Deschamps vindicated as he stands on verge of history

Introduction of Mbappé has provided cutting edge France lacked in Paris two years ago

Didier Deschamps lifts the  Jules Rimet trophy at the Stade de France in 1998. The former France  captain could become just the third man to win the World Cup as a player and manager.  Photograph: Daniel Garcia/AFP/Getty Images

Didier Deschamps lifts the Jules Rimet trophy at the Stade de France in 1998. The former France captain could become just the third man to win the World Cup as a player and manager. Photograph: Daniel Garcia/AFP/Getty Images

 

Almost 20 years to the day since France beat Brazil 3-0 in Paris to win their first and only World Cup, the man who captained a team that united a nation moved to within 90 minutes of getting his hands on the trophy again. Triumphant as a player back in 1998, Didier Deschamps now has the opportunity to become only the third man to repeat that feat as a manager, following in the footsteps of Brazil’s Mário Zagallo and Franz Beckenbauer, the German.

Players win World Cup matches, but this semi-final victory felt like a personal success story for Deschamps, who tactically outwitted Roberto Martínez, his opposite number. It was a night when France executed their game-plan so perfectly that it seemed strange to think that the country’s longest-serving coach has often been accused of putting together a team with no real identity or style.

That narrative belongs to the past after Deschamps got everything right with the way that he set up his side against Belgium, who played right into France’s hands.

Belgium finished the game with just about every attacking player that Martínez could call upon on the pitch and still never looked like penetrating that wall of blue shirts. Outstanding defensively, epitomised by the performances of Raphael Varane and the indefatigable N’Golo Kanté, France frustrated the life out of the Belgians.

This was their fourth clean sheet in six World Cup matches – only Argentina have scored against them in open play – yet it is the sprinkling of stardust at the other end of the pitch that makes them such a formidable package. Kylian Mbappé, who was not born when one million people lined the Champs Élysées in 1998 to celebrate the achievement of Aimé Jacquet’s team, showed yet again why he is the world’s most exciting teenager with a ball at his feet. Mbappé, quite simply, was unplayable at times.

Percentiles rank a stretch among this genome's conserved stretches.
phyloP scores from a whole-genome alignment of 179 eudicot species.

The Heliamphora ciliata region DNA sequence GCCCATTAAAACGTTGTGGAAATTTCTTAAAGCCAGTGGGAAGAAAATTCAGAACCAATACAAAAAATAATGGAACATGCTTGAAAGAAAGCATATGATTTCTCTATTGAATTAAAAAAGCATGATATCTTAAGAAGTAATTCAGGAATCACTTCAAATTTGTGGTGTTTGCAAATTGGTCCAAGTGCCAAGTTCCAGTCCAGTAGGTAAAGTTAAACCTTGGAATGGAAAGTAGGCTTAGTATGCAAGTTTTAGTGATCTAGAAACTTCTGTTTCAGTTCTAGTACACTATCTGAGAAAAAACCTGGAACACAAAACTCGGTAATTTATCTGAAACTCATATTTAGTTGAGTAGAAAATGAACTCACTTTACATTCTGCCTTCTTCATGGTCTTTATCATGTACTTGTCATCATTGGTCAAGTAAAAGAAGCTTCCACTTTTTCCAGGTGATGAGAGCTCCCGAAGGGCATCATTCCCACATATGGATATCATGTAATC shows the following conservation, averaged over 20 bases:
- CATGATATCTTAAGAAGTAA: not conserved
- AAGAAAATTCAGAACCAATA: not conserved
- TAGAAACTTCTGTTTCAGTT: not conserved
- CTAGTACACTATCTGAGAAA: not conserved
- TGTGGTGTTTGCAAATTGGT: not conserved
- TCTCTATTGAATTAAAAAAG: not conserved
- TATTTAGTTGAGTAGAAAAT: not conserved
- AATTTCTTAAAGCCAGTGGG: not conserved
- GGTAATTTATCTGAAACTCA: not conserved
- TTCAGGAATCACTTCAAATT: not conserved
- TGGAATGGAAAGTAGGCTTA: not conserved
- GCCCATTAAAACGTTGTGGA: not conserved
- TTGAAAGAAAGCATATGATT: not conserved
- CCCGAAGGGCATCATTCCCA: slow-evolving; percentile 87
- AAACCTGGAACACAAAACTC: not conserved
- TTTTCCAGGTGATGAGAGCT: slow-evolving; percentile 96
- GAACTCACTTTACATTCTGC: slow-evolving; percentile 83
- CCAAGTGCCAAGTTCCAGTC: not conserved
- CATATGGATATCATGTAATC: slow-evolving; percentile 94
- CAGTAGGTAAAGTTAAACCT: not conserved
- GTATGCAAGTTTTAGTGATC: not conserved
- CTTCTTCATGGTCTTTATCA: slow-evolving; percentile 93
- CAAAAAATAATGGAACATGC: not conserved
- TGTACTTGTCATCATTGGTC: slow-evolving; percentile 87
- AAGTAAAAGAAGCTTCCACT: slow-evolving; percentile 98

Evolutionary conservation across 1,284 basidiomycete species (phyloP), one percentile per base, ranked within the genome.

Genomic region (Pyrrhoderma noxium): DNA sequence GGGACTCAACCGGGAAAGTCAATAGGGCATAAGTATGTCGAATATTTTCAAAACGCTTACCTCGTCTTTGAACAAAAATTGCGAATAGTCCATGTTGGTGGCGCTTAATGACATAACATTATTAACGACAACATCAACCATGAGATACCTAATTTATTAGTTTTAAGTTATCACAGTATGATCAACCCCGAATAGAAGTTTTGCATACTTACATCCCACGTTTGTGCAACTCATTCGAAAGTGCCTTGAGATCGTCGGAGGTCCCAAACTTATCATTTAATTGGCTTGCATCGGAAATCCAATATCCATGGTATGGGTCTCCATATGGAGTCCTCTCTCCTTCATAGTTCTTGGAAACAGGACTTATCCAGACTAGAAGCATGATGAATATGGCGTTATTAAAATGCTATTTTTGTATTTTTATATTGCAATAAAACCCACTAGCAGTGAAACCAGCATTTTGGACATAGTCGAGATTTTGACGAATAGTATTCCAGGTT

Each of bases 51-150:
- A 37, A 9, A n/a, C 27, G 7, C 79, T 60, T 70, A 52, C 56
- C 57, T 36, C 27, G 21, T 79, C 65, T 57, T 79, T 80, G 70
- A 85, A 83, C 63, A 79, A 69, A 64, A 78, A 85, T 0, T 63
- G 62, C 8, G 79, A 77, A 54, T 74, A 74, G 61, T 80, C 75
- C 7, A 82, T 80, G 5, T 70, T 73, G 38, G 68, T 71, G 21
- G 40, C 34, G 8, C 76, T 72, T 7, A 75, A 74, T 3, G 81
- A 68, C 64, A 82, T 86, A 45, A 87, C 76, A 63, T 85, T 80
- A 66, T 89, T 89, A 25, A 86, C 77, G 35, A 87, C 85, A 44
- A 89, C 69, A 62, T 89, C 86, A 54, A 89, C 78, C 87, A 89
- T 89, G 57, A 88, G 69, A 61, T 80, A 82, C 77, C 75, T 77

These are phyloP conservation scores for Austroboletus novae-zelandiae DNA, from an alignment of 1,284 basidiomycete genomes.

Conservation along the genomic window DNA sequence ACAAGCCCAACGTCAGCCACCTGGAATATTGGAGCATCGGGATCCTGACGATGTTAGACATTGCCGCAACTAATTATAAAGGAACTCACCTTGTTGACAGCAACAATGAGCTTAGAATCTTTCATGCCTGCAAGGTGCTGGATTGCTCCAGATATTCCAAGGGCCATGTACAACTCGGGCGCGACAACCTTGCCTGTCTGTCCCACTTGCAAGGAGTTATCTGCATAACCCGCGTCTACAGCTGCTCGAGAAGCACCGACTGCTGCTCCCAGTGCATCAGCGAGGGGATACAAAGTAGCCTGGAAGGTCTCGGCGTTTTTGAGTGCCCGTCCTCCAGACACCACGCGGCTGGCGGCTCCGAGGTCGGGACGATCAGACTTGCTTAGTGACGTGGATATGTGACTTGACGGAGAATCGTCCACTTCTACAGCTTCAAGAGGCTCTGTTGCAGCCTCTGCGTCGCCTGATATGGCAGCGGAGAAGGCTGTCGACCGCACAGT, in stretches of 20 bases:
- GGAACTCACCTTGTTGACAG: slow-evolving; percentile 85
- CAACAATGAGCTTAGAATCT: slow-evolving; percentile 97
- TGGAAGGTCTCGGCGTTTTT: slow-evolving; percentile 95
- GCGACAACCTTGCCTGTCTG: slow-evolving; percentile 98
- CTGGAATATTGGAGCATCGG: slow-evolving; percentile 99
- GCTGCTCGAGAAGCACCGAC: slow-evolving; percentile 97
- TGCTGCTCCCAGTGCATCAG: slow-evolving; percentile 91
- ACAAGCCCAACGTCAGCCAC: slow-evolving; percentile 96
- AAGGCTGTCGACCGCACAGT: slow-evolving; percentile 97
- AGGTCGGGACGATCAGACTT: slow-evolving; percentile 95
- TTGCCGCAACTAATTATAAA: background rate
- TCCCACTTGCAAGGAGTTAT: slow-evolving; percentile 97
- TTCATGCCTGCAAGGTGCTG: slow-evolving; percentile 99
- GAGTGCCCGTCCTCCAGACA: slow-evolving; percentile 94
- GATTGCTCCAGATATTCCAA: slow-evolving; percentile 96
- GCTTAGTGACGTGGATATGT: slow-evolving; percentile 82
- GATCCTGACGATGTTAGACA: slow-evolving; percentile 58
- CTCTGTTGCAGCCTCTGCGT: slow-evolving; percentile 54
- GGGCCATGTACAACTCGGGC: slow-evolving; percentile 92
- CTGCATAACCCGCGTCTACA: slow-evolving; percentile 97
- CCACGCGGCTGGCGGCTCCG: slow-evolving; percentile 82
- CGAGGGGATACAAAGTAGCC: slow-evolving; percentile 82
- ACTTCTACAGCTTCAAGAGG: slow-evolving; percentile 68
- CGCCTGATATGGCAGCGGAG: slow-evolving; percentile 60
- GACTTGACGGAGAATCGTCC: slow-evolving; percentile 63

France’s forward Kylian Mbappé takes on all comers during France’s World Cup semi-final victory over Belgium in Saint Petersburg on Tuesday. Photograph: Adrian Dennis/AFP/Getty Images
France’s forward Kylian Mbappé takes on all comers during France’s World Cup semi-final victory over Belgium in Saint Petersburg on Tuesday. Photograph: Adrian Dennis/AFP/Getty Images

There is something almost freakish about his pace – defenders look as though they are walking when Mbappé is running – and Belgium were petrified whenever he got on the ball. With only 10 seconds gone, Mbappé had already torn past two Belgians and that dash down the France right set the tone.

There was one moment that evoked memories of that famous photograph of Diego Maradona taken at the 1982 World Cup, when six Belgians were pictured confronting the Argentinian as he had the ball at his feet. Mbappé is not Maradona – not yet, anyway – but at the age of 19 he already intimidates and terrifies opponents.

As Mbappé stood on the edge of the area, four Belgium players were drawn towards him, leaving so much space for Benjamin Pavard, the right-back, to run in behind. Mbappé timed the pass perfectly and only an instinctive save from Thibaut Courtois, with his right boot, prevented France from taking the lead.

With his extraordinary speed, Mbappé allows France to pick teams off on the counterattack – and that is exactly what France did. They were content to retreat from the outset, sitting deep rather than pressing from the front, remaining narrow while soaking up possession – Belgium had 64 per cent of the ball – and then breaking with alacrity in the transition.

One passage of play in the first half illustrated how effective that approach can be. Kanté seized the ball deep in the France half and fed Paul Pogba, whose lovely stepover took him away from Mousa Dembélé. Mbappé set off on a run between Jan Vertonghen and Vincent Kompany, and Pogba’s slide-rule pass came so close to finding him.

It is an option that was simply not there for France two years ago, when they lost to Portugal in the European Championship final, yet their evolution since then is not just about Mbappé’s emergence. Kanté and Varane have both come into the team and given them strength through the spine, and Pogba is playing with much greater maturity.

If there is one weakness it is in the centre forward position, where Olivier Giroud has now played 497 minutes at the World Cup without scoring. Deschamps would argue that his decision to bring Giroud back into the team, after an unconvincing win over Australia in the opening match that drew criticism back home, has given them more balance up front, which is probably true.

At the same time, though, the Chelsea striker really should have taken one of the two good chances that Mbappé – who else? – set up for him.

Samuel Umtiti was not so forgiving when he met Antoine Griezmann’s inswinging corner early in the second half, heading home the goal that ended up being the defining moment in a game that played out exactly how Deschamps had hoped.

The challenge for the manager now is to finish the job by writing his name into the history books on Sunday. – Guardian

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